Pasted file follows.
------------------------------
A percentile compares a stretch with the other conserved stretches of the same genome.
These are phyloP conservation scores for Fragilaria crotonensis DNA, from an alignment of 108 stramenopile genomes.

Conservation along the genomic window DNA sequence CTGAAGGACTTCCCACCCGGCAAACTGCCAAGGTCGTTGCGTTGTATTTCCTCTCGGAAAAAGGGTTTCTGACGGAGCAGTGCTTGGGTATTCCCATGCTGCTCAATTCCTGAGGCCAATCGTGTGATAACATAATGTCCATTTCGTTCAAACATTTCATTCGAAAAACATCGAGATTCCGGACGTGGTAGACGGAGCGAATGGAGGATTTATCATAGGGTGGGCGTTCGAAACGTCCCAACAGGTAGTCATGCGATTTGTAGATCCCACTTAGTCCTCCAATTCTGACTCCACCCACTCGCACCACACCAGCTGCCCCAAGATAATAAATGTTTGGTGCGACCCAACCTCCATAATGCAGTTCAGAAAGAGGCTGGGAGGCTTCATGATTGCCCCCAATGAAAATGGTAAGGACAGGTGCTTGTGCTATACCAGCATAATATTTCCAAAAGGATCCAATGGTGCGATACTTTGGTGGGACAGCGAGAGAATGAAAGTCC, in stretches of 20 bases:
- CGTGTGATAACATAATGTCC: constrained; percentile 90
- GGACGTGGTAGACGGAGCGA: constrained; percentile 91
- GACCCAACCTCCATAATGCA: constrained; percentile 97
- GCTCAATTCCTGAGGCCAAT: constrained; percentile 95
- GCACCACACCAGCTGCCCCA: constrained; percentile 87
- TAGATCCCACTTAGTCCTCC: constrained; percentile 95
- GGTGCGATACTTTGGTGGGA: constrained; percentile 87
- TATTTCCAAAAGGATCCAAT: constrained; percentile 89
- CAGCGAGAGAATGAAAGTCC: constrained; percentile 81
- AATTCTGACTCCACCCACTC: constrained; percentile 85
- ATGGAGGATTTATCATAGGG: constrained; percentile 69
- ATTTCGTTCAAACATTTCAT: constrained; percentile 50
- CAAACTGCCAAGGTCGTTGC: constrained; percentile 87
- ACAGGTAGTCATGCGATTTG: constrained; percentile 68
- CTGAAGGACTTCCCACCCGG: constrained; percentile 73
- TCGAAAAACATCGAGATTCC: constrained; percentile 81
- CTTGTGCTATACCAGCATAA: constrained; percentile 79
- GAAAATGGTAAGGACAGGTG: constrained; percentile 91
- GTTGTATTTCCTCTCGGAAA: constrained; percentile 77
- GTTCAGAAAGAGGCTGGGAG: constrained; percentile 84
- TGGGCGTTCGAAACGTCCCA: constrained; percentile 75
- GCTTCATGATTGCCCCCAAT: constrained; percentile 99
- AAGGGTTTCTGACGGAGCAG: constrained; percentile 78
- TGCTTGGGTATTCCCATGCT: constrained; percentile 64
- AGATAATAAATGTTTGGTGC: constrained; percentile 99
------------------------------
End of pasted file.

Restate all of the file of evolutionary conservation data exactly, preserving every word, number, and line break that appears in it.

A percentile compares a stretch with the other conserved stretches of the same genome.
These are phyloP conservation scores for Fragilaria crotonensis DNA, from an alignment of 108 stramenopile genomes.

Conservation along the genomic window DNA sequence CTGAAGGACTTCCCACCCGGCAAACTGCCAAGGTCGTTGCGTTGTATTTCCTCTCGGAAAAAGGGTTTCTGACGGAGCAGTGCTTGGGTATTCCCATGCTGCTCAATTCCTGAGGCCAATCGTGTGATAACATAATGTCCATTTCGTTCAAACATTTCATTCGAAAAACATCGAGATTCCGGACGTGGTAGACGGAGCGAATGGAGGATTTATCATAGGGTGGGCGTTCGAAACGTCCCAACAGGTAGTCATGCGATTTGTAGATCCCACTTAGTCCTCCAATTCTGACTCCACCCACTCGCACCACACCAGCTGCCCCAAGATAATAAATGTTTGGTGCGACCCAACCTCCATAATGCAGTTCAGAAAGAGGCTGGGAGGCTTCATGATTGCCCCCAATGAAAATGGTAAGGACAGGTGCTTGTGCTATACCAGCATAATATTTCCAAAAGGATCCAATGGTGCGATACTTTGGTGGGACAGCGAGAGAATGAAAGTCC, in stretches of 20 bases:
- CGTGTGATAACATAATGTCC: constrained; percentile 90
- GGACGTGGTAGACGGAGCGA: constrained; percentile 91
- GACCCAACCTCCATAATGCA: constrained; percentile 97
- GCTCAATTCCTGAGGCCAAT: constrained; percentile 95
- GCACCACACCAGCTGCCCCA: constrained; percentile 87
- TAGATCCCACTTAGTCCTCC: constrained; percentile 95
- GGTGCGATACTTTGGTGGGA: constrained; percentile 87
- TATTTCCAAAAGGATCCAAT: constrained; percentile 89
- CAGCGAGAGAATGAAAGTCC: constrained; percentile 81
- AATTCTGACTCCACCCACTC: constrained; percentile 85
- ATGGAGGATTTATCATAGGG: constrained; percentile 69
- ATTTCGTTCAAACATTTCAT: constrained; percentile 50
- CAAACTGCCAAGGTCGTTGC: constrained; percentile 87
- ACAGGTAGTCATGCGATTTG: constrained; percentile 68
- CTGAAGGACTTCCCACCCGG: constrained; percentile 73
- TCGAAAAACATCGAGATTCC: constrained; percentile 81
- CTTGTGCTATACCAGCATAA: constrained; percentile 79
- GAAAATGGTAAGGACAGGTG: constrained; percentile 91
- GTTGTATTTCCTCTCGGAAA: constrained; percentile 77
- GTTCAGAAAGAGGCTGGGAG: constrained; percentile 84
- TGGGCGTTCGAAACGTCCCA: constrained; percentile 75
- GCTTCATGATTGCCCCCAAT: constrained; percentile 99
- AAGGGTTTCTGACGGAGCAG: constrained; percentile 78
- TGCTTGGGTATTCCCATGCT: constrained; percentile 64
- AGATAATAAATGTTTGGTGC: constrained; percentile 99